Dear Lord, Stop These Liberals From Awfulizing My Kids

Dear Lord, Stop These Liberals From Awfulizing My Kids_5fbee5014f407.jpeg
Anthony Cody Belief Gap Chris Stewart Diversity Gender Gap Higher Standards Poverty The Belief Gap

Dear Lord, Stop These Liberals From Awfulizing My Kids

Dear Lord, Stop These Liberals From Awfulizing My Kids

More than two decades teaching in hardscrabble Oakland public schools have taught Anthony Cody to view urban kids with pity.

That’s my assessment after reading his recently recycled blog post that lathers readers in a wellspring of negative statistics and damning studies. When you’re done reading it, the only logical conclusion is our children are so horribly battered that they are no longer kids. They are sociological objects for study who deserve condolences.

I have a name for this sort of overly gratuitous writing that aging white liberals seem so fond of producing. It’s poverty porn.

In Cody’s case it comes with props. Every possible chart, graph, study and statistic to paint an ugly picture where all poor kids of color live in violent urban neighborhoods and suffer from PTSD. Exposure to violence has reduced their test scores. Bad parents have not taught them to speak enough words. Indeed, their parents are socially, emotionally or intellectually unfit.

One in six of these kids is in “extreme poverty.” This breaks their brains and leaves them developmentally delayed.

They’re hungry, too. The numbers “receiving free or reduced price lunches has grown significantly” and now a whopping “16 million children in America are at risk of hunger.”

Even worse, “one child in ten has been foreclosed upon” and more “than one million students are homeless.”

If you feel helpless now to the point of apathy, join the club. I spent over a decade working with families in poverty through government and faith-based services. If I read you some of my case notes, they could probably make you cry.

But I never became a fatalist. I didn’t see people as an assumed set of diagnoses. Reading Cody’s post tells me he feels the need to prove kids are irreparably broken as a device for managing expectations of teachers.

He says, “In the US, the linchpin for education is not teacher effectiveness or data-driven management systems. It is the effects of poverty and racial isolation on our children.”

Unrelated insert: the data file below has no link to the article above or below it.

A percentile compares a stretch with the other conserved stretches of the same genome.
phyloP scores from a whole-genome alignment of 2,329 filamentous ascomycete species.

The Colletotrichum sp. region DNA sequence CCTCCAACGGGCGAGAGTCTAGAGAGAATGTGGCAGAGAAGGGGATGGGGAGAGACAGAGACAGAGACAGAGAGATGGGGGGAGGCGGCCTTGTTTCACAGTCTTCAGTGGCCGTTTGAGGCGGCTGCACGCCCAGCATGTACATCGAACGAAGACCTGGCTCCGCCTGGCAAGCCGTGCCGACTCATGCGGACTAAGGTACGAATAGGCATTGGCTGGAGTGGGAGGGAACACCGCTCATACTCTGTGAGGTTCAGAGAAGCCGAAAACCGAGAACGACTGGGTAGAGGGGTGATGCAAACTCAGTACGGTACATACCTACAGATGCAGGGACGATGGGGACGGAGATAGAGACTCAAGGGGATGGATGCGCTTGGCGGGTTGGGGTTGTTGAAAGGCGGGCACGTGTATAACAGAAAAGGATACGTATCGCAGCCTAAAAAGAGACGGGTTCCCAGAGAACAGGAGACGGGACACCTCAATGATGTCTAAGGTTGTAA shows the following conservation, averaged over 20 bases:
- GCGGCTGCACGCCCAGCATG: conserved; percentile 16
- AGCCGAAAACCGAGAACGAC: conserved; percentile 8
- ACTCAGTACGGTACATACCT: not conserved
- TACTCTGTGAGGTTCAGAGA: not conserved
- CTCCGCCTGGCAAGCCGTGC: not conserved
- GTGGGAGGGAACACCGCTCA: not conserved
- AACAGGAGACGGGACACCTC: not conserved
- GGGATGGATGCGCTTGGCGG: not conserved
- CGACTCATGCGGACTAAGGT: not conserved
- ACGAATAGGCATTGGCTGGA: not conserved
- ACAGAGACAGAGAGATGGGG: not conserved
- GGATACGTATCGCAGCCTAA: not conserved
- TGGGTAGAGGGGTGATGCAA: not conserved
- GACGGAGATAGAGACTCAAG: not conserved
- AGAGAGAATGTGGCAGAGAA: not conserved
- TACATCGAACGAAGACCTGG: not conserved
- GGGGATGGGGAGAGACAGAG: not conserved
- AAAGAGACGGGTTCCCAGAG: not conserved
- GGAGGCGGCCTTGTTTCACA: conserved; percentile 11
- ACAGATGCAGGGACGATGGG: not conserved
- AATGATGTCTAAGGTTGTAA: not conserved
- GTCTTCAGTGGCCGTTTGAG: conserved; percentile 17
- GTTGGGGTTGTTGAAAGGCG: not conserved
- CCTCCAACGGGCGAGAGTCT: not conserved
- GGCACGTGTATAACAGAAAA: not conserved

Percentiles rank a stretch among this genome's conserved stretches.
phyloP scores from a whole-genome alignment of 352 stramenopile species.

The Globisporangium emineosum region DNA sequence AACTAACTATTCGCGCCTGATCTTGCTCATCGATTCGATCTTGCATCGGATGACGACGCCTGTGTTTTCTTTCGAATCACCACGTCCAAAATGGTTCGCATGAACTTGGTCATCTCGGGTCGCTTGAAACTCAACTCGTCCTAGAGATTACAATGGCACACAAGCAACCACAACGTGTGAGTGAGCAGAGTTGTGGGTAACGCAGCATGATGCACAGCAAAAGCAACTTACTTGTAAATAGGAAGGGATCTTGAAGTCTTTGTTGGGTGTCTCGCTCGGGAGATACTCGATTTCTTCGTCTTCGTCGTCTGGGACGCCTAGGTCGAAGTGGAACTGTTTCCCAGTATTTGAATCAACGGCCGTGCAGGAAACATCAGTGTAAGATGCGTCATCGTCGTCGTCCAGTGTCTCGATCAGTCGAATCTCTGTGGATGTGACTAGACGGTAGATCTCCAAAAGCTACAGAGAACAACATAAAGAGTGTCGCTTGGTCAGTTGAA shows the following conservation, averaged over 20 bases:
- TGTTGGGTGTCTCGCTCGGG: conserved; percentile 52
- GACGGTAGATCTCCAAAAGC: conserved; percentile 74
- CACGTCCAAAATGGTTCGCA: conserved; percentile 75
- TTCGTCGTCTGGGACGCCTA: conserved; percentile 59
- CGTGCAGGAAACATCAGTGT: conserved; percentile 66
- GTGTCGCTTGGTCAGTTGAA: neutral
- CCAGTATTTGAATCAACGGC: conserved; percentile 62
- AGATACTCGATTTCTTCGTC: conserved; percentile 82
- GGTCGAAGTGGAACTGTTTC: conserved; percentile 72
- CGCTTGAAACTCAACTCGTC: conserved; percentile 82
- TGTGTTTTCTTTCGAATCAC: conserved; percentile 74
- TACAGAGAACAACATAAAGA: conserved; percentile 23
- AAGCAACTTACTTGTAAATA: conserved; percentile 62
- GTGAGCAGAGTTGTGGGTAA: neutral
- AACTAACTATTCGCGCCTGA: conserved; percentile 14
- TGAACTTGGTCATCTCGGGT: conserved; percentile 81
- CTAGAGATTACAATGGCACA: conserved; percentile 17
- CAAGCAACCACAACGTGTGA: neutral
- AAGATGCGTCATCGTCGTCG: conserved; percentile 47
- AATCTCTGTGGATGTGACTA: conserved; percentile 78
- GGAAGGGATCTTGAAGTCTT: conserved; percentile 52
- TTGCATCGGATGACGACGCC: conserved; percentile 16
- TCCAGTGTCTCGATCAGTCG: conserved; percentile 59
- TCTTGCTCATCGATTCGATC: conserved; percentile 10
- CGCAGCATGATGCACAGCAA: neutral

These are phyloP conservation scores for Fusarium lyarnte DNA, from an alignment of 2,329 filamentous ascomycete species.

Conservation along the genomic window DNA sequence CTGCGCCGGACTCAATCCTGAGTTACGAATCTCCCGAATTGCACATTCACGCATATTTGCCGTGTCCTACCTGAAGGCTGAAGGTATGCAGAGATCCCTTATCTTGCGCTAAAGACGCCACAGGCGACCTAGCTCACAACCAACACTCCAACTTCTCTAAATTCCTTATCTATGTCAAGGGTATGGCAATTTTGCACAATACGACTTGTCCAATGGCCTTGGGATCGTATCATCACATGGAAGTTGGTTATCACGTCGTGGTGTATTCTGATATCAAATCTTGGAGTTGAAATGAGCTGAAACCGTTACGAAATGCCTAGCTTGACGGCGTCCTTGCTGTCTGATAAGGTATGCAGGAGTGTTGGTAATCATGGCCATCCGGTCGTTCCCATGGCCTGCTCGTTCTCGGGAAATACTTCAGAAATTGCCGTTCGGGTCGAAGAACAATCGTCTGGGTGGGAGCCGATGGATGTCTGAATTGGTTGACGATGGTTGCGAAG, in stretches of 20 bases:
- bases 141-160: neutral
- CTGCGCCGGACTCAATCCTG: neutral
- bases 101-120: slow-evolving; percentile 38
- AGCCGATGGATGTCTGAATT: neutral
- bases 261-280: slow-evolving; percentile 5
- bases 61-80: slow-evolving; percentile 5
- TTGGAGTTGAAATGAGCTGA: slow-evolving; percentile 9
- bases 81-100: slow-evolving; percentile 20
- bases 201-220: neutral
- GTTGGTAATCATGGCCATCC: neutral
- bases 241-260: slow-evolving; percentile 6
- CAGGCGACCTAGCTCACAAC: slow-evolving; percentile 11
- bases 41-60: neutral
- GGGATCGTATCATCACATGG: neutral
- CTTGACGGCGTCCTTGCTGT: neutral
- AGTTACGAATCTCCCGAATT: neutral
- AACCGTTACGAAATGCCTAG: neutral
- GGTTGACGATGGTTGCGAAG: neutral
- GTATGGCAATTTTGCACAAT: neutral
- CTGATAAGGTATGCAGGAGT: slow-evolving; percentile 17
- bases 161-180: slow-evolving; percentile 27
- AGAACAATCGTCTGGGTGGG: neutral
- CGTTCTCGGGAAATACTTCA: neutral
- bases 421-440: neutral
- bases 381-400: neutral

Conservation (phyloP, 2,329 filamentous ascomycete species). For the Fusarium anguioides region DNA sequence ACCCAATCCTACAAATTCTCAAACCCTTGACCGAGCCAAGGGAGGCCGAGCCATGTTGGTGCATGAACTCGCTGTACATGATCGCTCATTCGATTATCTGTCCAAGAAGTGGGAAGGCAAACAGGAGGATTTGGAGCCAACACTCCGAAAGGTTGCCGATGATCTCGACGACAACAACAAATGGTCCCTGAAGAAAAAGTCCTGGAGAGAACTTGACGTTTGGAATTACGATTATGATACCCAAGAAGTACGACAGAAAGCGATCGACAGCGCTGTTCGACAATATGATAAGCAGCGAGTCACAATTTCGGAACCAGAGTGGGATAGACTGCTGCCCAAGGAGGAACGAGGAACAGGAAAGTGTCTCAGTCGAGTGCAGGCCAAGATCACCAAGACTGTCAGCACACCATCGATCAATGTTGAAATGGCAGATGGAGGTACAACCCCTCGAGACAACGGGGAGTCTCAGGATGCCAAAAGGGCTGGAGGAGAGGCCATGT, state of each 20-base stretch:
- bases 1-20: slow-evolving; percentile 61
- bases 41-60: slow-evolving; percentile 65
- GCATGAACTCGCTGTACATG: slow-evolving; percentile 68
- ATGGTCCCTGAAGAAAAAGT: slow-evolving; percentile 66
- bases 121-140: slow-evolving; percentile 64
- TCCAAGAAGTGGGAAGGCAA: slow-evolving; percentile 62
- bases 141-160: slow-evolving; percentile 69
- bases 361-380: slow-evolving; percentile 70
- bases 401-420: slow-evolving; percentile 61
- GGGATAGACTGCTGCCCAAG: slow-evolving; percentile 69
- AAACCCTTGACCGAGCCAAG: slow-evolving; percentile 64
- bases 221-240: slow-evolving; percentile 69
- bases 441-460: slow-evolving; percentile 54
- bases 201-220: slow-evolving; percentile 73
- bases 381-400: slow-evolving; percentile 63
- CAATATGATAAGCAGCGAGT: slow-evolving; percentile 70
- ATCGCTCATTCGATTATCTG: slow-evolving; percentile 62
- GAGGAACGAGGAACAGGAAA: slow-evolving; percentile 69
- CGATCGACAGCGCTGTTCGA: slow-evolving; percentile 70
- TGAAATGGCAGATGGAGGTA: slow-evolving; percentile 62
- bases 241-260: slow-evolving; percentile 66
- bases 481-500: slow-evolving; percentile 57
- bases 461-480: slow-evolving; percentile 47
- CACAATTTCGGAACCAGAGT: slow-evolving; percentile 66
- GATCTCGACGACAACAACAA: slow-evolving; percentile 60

It’s a great diversion, but why is it failing teachers so often discuss poverty and successful teachers discuss pedagogy, curriculum, instruction and learning?

For Cody, it’s all a pretense. Why do “reformers” pretend poor people are capable when evidence says they are not?

Our education reformers want teachers to come into the schools like knights on white horses, plaster the walls with college logos, and push students to new heights with our high expectations. I have seen this in dozens of classrooms of novice teachers, often associated with programs like Teach For America. We are pretending that there is some sort of level playing field here, but we are failing to create such a field. Instead, we just pretend these students are going to be able to compete with their well-heeled counterparts in the suburbs for shrinking higher educational opportunity. For most of them it is an empty promise.

The idea that education can contribute to social parity is a ruse. Further, thinking teachers can make a difference is unscientific.

…teachers only account for at most 20% of the variance in student test scores, and more than 60% of score variance correlates to out-of-school factors. We cannot solve the problem of educational inequity while we ignore the inequitable and inadequate resources available to low-income children in their homes and communities, as well as their schools.

What is it like to believe, as Cody does, that the only viable path to classroom learning is shifting focus to building “a well-functioning democratic welfare state.” How does it feel to be a “teacher” who sees teaching as futile?

I imagine that if you truly believe you have no agency as a classroom teacher, and that your best efforts will only yield a minor impact on the academic achievement of your students, your results might live up to that expectation.

A Powerful Disbelief

If his point is that poor people of color in urban centers have caught hell in America, I agree. Oppression, racism and structural injustice are real. But my people are more than our struggles. We are not defined by deficits. Only strangers and cultural tourist see us that way. We are never more pathetic than when well-meaning liberals describe us to their friends in blogs and tweets.